On Thursday 3 October, the NSW Government announced the Mining and Petroleum Gateway Panel, comprising independent scientific experts with expertise in the fields of agricultural science, hydrogeology and mining and petroleum development.
The Panel is an independent body constituted under the Mining SEPP. The six members of the Panel are:
 Terry Short (Chairperson) - Agricultural scientist.
 Professor Garry Willgoose – Groundwater expert.
 George Gates, PSM – Groundwater expert.
 Dr Ian Lavering – Geologist.
 Brett Whelan – Agricultural scientist.
 Dr Russell Frith – Mining engineer.

The Gateway Process and Panel are part of several elements of the NSW Government's Strategic Regional Land Use Policy.
The role of the Gateway assessment process is to identify potential impacts on valuable agricultural land and water resources from mining and coal seam gas (CSG) proposals before a development application (DA) can be lodged. Once identified, these impacts must be addressed in the DA.
The Gateway process will apply immediately to strategic agricultural land in the Upper Hunter and New England North West Regions. The NSW Government is currently inviting feedback on biophysical strategic agricultural land (BSAL) mapping for the remainder of the state (refer to item 18 in this Local Government Weekly). Once this mapping is finalised the Gateway process will also apply to this land.
In the meantime, a landholder, anywhere in the state, who has entered into an access agreement with a mining or CSG company, can have their site verified as BSAL through a site verification process (a protocol for site verification has been developed.)

Department of Planning and Infrastructure Information 1300 305 695

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Friday 11 October 2013

Call your local MP to say START AGAIN!

Right now, the NSW Government is making final changes to its disastrous new planning legislation. But Minister Hazzard's Planning Bills are so off the mark that NO amendment to these Bills will be good enough.
The Better Planning Network and our 427 affiliated organisations (including RSWUA) want a fair and responsible planning system for NSW.  A system that encourages growth in line with Ecologically Sustainable Development principles; has at its heart community wellbeing; protects our environment and heritage;  minimises risks of corruption and respects the rights of communities to shape local planning and development decisions.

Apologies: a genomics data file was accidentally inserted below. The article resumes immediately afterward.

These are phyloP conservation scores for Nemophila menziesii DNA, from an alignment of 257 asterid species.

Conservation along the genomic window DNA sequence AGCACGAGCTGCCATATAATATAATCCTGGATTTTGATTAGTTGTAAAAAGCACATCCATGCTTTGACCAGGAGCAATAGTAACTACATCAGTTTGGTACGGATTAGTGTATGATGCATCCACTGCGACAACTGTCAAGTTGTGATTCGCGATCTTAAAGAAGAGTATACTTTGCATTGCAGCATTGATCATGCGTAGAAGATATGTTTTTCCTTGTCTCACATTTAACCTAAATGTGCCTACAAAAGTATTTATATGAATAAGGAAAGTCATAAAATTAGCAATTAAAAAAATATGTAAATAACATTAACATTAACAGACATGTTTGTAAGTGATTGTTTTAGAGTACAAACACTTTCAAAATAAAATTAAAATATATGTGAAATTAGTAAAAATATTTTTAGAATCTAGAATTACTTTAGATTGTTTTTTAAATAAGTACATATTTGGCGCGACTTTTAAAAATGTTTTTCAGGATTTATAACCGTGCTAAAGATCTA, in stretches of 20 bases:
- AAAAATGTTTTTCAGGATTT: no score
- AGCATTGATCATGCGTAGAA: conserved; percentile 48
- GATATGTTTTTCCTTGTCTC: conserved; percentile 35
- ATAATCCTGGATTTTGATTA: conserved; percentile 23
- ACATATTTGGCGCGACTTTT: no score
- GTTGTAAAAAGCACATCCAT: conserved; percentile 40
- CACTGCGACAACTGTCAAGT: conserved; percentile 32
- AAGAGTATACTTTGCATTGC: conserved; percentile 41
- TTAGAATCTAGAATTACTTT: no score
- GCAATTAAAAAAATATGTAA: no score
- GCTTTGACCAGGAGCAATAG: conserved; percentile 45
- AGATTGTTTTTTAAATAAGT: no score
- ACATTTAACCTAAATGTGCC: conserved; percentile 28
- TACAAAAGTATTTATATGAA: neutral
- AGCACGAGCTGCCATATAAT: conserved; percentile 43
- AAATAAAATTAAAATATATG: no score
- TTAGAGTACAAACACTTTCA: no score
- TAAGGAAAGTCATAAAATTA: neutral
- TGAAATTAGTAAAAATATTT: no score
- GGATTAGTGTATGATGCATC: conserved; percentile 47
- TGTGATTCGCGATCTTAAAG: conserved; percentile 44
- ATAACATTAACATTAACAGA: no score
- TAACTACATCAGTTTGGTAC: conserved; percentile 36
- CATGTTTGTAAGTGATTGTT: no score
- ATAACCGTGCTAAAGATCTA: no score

Making amendments to fundamentally flawed legislation is not good enough and the Minister's recent changes certainly won't fix the Bills. NOW is the time to call your local MP and say NO to the Government's Planning Bills!

Make a call to your local MP here
The NationalsBathurst(02) 6331 1555

Pillaging the Pilliga

Alarm bells are sounding over further coal seam gas drilling in northern NSW’s vast Pilliga State Forest: dead animals and a toxic chain of ponds, along with the release this week of a damning ecological report.

“I call this one ‘roo stew’,” says Tony Pickard, a semi-retired grazier who lives near the Pilliga, a vast inland forest in northwestern New South Wales. Pickard is referring to a photograph taken in August 2009 of a dead animal immersed in filthy, brackish fluid. Tufts of grey fur protrude from the liquid, but the animal is so decayed — almost dissolved — that it’s difficult to identify whether it is indeed a kangaroo, or some other type of carcass.
For the past four years, Pickard has scouted the forest, a ladder tucked under one arm, and a camera slung over the other. He’s captured images of a turtle, a goanna, and a dozen frogs, all floating dead in the cloudy ponds or wells that litter this coal seam gas (CSG) drilling site.
All this in a "Noah's Ark" for declining bird and mammal specials, as an ecological study released this week called the Pilliga forest.
In recent months, the state government has taken concrete steps to help CSG drilling expand. On September 11, NSW lifted its moratorium on fracking, a controversial method of extracting coal seam gas. The state has granted several new exploration licences and it has renewed others — including the licence that was granted over the Pilliga. And in early October, the NSW Resources and Energy Minister, Chris Hartcher, told a coal seam gas industry conference that he wanted to ramp up CSG production in NSW.

Read the full story here

One step closer to saving the beautiful Gardens of Stone from a destructive coal mine!

Recently, the NSW Department of Planning strongly recommended that the Coalpac open-cut coal mine proposed near Lithgow should be rejected because of its impacts on the natural and scenic values of the Gardens of Stone.
Ben Bullen State Forest is publicly owned land within the Gardens of Stone area so named for its rock formations. The area contains a complex of narrow canyons, upland swamps, rock arches and pagodas that provide habitat for many endangered plants and animals.
The recommendation by the Department of Planning to reject this damaging project is a victory for common sense, the community and the environment.